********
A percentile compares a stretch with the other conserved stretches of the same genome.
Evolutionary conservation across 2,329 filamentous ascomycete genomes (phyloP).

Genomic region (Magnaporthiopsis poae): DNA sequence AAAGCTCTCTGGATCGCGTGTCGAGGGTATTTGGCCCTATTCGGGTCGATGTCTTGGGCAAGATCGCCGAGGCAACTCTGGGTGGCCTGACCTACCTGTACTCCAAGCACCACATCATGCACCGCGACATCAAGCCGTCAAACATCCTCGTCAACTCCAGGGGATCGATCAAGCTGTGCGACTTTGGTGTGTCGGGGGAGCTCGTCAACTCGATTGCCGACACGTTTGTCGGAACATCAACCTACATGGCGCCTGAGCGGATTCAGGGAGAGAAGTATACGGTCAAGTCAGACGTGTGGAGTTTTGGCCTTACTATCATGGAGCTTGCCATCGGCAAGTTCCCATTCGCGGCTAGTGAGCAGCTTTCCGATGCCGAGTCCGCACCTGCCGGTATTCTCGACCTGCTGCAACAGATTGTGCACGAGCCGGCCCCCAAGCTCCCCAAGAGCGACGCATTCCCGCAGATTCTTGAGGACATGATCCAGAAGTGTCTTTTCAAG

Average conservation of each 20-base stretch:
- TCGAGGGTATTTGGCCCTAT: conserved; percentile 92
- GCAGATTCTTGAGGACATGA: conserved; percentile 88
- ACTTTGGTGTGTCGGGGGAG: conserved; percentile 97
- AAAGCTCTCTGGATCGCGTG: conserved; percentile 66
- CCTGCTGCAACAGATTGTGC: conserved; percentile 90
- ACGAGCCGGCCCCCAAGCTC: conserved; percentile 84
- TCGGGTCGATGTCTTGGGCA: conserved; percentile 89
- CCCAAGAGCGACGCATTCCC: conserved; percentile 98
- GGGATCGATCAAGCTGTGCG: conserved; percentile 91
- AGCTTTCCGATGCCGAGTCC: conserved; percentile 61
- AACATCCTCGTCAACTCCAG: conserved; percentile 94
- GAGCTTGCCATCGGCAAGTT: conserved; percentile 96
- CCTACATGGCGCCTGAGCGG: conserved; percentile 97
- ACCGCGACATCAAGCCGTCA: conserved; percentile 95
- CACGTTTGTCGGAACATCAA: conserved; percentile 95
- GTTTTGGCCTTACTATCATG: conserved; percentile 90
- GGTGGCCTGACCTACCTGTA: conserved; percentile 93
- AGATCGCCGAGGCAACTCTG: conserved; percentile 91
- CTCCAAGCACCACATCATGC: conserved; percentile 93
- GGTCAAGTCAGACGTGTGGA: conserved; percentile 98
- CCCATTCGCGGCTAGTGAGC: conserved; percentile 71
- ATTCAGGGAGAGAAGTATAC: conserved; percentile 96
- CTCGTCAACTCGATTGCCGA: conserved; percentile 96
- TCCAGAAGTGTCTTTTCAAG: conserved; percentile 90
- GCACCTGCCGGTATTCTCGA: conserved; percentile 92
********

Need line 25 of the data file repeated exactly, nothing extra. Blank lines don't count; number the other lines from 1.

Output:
- CCCATTCGCGGCTAGTGAGC: conserved; percentile 71